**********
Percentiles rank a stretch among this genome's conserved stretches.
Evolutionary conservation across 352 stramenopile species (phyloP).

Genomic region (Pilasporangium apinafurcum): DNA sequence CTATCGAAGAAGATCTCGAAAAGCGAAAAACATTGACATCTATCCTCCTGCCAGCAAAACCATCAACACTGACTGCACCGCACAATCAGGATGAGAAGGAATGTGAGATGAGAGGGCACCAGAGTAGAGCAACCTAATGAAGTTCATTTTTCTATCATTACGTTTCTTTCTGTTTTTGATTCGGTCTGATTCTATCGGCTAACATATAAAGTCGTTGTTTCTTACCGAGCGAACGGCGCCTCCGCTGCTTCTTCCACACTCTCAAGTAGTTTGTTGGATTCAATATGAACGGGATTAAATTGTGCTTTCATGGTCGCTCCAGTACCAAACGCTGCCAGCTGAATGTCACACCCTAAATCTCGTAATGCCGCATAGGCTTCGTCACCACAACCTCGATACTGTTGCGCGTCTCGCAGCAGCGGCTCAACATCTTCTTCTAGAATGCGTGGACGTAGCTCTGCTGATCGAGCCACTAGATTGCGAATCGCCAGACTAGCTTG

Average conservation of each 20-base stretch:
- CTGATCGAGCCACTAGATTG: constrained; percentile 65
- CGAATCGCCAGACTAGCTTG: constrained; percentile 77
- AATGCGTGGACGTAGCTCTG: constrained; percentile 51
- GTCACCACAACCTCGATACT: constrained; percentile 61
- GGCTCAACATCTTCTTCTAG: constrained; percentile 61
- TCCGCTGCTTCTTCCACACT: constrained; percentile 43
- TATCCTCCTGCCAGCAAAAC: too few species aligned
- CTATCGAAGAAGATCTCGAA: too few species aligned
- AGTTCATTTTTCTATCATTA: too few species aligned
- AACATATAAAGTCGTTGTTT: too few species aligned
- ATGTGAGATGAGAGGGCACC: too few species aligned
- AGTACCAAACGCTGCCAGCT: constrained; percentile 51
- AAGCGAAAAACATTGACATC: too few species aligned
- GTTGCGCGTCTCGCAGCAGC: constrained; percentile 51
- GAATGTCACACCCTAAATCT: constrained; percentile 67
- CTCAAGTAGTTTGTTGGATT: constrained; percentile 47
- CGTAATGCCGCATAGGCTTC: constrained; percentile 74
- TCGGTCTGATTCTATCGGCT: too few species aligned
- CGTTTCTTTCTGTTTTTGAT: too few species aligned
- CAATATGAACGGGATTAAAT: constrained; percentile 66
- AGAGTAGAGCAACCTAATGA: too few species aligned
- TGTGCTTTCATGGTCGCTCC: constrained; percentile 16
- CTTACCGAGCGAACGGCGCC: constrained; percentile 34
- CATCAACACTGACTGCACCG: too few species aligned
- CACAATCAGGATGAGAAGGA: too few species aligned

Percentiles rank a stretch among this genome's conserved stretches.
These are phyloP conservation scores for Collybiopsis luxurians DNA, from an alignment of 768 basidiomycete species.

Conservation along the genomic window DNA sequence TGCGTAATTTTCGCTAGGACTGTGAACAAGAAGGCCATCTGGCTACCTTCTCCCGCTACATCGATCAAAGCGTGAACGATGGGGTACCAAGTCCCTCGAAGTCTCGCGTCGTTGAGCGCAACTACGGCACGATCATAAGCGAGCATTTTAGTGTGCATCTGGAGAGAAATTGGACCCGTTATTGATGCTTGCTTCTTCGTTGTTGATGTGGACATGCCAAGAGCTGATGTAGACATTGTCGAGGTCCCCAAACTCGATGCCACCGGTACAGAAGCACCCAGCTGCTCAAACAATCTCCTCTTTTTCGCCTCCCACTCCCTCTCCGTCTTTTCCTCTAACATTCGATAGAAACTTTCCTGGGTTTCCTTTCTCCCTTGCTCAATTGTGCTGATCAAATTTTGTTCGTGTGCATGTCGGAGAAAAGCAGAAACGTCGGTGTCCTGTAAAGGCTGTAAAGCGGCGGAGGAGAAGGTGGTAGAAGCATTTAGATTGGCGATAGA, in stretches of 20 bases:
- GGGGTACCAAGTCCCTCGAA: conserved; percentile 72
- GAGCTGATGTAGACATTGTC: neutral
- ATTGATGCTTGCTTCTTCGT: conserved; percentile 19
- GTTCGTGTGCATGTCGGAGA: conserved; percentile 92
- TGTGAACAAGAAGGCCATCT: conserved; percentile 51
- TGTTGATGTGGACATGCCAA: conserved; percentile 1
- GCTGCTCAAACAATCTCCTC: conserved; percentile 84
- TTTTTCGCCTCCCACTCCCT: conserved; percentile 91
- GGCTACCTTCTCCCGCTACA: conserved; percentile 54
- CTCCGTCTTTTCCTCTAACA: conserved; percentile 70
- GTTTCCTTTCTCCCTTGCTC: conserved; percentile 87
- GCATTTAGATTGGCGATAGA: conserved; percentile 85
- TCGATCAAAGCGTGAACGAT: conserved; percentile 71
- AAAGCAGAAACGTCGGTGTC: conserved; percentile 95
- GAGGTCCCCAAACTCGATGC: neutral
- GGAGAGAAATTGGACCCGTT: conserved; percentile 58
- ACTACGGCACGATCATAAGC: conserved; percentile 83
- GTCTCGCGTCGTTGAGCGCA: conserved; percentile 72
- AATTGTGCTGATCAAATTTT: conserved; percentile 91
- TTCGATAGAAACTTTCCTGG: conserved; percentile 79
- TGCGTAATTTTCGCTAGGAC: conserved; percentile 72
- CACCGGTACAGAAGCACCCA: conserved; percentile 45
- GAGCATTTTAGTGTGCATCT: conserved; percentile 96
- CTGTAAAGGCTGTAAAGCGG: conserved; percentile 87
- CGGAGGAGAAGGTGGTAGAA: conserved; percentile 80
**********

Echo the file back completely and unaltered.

Percentiles rank a stretch among this genome's conserved stretches.
Evolutionary conservation across 352 stramenopile species (phyloP).

Genomic region (Pilasporangium apinafurcum): DNA sequence CTATCGAAGAAGATCTCGAAAAGCGAAAAACATTGACATCTATCCTCCTGCCAGCAAAACCATCAACACTGACTGCACCGCACAATCAGGATGAGAAGGAATGTGAGATGAGAGGGCACCAGAGTAGAGCAACCTAATGAAGTTCATTTTTCTATCATTACGTTTCTTTCTGTTTTTGATTCGGTCTGATTCTATCGGCTAACATATAAAGTCGTTGTTTCTTACCGAGCGAACGGCGCCTCCGCTGCTTCTTCCACACTCTCAAGTAGTTTGTTGGATTCAATATGAACGGGATTAAATTGTGCTTTCATGGTCGCTCCAGTACCAAACGCTGCCAGCTGAATGTCACACCCTAAATCTCGTAATGCCGCATAGGCTTCGTCACCACAACCTCGATACTGTTGCGCGTCTCGCAGCAGCGGCTCAACATCTTCTTCTAGAATGCGTGGACGTAGCTCTGCTGATCGAGCCACTAGATTGCGAATCGCCAGACTAGCTTG

Average conservation of each 20-base stretch:
- CTGATCGAGCCACTAGATTG: constrained; percentile 65
- CGAATCGCCAGACTAGCTTG: constrained; percentile 77
- AATGCGTGGACGTAGCTCTG: constrained; percentile 51
- GTCACCACAACCTCGATACT: constrained; percentile 61
- GGCTCAACATCTTCTTCTAG: constrained; percentile 61
- TCCGCTGCTTCTTCCACACT: constrained; percentile 43
- TATCCTCCTGCCAGCAAAAC: too few species aligned
- CTATCGAAGAAGATCTCGAA: too few species aligned
- AGTTCATTTTTCTATCATTA: too few species aligned
- AACATATAAAGTCGTTGTTT: too few species aligned
- ATGTGAGATGAGAGGGCACC: too few species aligned
- AGTACCAAACGCTGCCAGCT: constrained; percentile 51
- AAGCGAAAAACATTGACATC: too few species aligned
- GTTGCGCGTCTCGCAGCAGC: constrained; percentile 51
- GAATGTCACACCCTAAATCT: constrained; percentile 67
- CTCAAGTAGTTTGTTGGATT: constrained; percentile 47
- CGTAATGCCGCATAGGCTTC: constrained; percentile 74
- TCGGTCTGATTCTATCGGCT: too few species aligned
- CGTTTCTTTCTGTTTTTGAT: too few species aligned
- CAATATGAACGGGATTAAAT: constrained; percentile 66
- AGAGTAGAGCAACCTAATGA: too few species aligned
- TGTGCTTTCATGGTCGCTCC: constrained; percentile 16
- CTTACCGAGCGAACGGCGCC: constrained; percentile 34
- CATCAACACTGACTGCACCG: too few species aligned
- CACAATCAGGATGAGAAGGA: too few species aligned

Percentiles rank a stretch among this genome's conserved stretches.
These are phyloP conservation scores for Collybiopsis luxurians DNA, from an alignment of 768 basidiomycete species.

Conservation along the genomic window DNA sequence TGCGTAATTTTCGCTAGGACTGTGAACAAGAAGGCCATCTGGCTACCTTCTCCCGCTACATCGATCAAAGCGTGAACGATGGGGTACCAAGTCCCTCGAAGTCTCGCGTCGTTGAGCGCAACTACGGCACGATCATAAGCGAGCATTTTAGTGTGCATCTGGAGAGAAATTGGACCCGTTATTGATGCTTGCTTCTTCGTTGTTGATGTGGACATGCCAAGAGCTGATGTAGACATTGTCGAGGTCCCCAAACTCGATGCCACCGGTACAGAAGCACCCAGCTGCTCAAACAATCTCCTCTTTTTCGCCTCCCACTCCCTCTCCGTCTTTTCCTCTAACATTCGATAGAAACTTTCCTGGGTTTCCTTTCTCCCTTGCTCAATTGTGCTGATCAAATTTTGTTCGTGTGCATGTCGGAGAAAAGCAGAAACGTCGGTGTCCTGTAAAGGCTGTAAAGCGGCGGAGGAGAAGGTGGTAGAAGCATTTAGATTGGCGATAGA, in stretches of 20 bases:
- GGGGTACCAAGTCCCTCGAA: conserved; percentile 72
- GAGCTGATGTAGACATTGTC: neutral
- ATTGATGCTTGCTTCTTCGT: conserved; percentile 19
- GTTCGTGTGCATGTCGGAGA: conserved; percentile 92
- TGTGAACAAGAAGGCCATCT: conserved; percentile 51
- TGTTGATGTGGACATGCCAA: conserved; percentile 1
- GCTGCTCAAACAATCTCCTC: conserved; percentile 84
- TTTTTCGCCTCCCACTCCCT: conserved; percentile 91
- GGCTACCTTCTCCCGCTACA: conserved; percentile 54
- CTCCGTCTTTTCCTCTAACA: conserved; percentile 70
- GTTTCCTTTCTCCCTTGCTC: conserved; percentile 87
- GCATTTAGATTGGCGATAGA: conserved; percentile 85
- TCGATCAAAGCGTGAACGAT: conserved; percentile 71
- AAAGCAGAAACGTCGGTGTC: conserved; percentile 95
- GAGGTCCCCAAACTCGATGC: neutral
- GGAGAGAAATTGGACCCGTT: conserved; percentile 58
- ACTACGGCACGATCATAAGC: conserved; percentile 83
- GTCTCGCGTCGTTGAGCGCA: conserved; percentile 72
- AATTGTGCTGATCAAATTTT: conserved; percentile 91
- TTCGATAGAAACTTTCCTGG: conserved; percentile 79
- TGCGTAATTTTCGCTAGGAC: conserved; percentile 72
- CACCGGTACAGAAGCACCCA: conserved; percentile 45
- GAGCATTTTAGTGTGCATCT: conserved; percentile 96
- CTGTAAAGGCTGTAAAGCGG: conserved; percentile 87
- CGGAGGAGAAGGTGGTAGAA: conserved; percentile 80